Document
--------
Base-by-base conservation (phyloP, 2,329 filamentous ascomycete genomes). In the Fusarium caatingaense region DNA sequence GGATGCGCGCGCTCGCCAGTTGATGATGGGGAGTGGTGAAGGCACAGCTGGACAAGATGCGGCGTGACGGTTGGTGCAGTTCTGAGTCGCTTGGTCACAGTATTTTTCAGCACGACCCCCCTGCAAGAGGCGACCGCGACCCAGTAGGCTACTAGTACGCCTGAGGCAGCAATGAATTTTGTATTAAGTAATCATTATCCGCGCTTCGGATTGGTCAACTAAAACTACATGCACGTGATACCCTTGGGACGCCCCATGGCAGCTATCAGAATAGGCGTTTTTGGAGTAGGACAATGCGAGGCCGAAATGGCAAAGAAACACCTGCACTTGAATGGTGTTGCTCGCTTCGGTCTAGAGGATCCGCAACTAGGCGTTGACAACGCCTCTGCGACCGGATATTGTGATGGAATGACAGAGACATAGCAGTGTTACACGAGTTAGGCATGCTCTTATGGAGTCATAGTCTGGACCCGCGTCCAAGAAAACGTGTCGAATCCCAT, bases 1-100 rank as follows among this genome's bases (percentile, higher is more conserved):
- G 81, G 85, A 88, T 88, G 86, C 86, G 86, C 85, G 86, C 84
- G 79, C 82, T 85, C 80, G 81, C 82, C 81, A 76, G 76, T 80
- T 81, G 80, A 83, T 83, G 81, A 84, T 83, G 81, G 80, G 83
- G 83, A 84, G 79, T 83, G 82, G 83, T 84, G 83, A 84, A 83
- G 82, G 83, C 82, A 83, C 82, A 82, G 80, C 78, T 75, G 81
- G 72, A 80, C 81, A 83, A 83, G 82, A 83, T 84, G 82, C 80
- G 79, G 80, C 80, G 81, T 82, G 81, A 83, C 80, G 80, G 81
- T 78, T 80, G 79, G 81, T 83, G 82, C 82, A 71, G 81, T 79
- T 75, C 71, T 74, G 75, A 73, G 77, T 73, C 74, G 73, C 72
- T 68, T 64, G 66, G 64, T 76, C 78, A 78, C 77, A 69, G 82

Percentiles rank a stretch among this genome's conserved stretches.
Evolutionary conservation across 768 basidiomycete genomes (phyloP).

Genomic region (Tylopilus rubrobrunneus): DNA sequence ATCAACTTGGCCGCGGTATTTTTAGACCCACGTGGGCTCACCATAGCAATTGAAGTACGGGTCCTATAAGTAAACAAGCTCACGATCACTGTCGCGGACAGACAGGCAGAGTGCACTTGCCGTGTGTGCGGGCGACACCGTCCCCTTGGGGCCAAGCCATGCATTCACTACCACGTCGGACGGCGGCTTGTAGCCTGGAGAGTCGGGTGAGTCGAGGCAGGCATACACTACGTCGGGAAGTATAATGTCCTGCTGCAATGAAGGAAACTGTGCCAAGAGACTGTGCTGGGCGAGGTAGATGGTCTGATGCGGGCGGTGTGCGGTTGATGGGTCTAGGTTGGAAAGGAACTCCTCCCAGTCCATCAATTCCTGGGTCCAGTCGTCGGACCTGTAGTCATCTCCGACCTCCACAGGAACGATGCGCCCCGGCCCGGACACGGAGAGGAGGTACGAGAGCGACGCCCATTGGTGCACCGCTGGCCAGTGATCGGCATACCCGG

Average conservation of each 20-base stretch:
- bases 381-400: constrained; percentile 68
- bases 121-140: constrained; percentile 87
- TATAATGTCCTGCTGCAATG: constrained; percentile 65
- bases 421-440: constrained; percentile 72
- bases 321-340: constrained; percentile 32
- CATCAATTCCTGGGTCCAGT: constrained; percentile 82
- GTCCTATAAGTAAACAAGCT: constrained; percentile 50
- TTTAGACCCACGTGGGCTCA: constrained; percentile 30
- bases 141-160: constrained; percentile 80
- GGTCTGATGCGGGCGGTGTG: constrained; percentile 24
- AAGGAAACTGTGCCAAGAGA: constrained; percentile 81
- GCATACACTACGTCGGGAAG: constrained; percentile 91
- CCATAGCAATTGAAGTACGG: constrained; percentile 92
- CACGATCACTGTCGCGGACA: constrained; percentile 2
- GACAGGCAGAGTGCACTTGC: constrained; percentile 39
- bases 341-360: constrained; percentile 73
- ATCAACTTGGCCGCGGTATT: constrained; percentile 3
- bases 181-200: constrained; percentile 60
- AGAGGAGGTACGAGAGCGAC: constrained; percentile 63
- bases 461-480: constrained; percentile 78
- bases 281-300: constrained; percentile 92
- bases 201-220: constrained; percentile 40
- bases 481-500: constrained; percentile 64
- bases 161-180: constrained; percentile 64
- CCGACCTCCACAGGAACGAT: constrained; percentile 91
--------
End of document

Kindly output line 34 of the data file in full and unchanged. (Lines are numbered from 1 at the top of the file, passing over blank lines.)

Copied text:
- AGAGGAGGTACGAGAGCGAC: constrained; percentile 63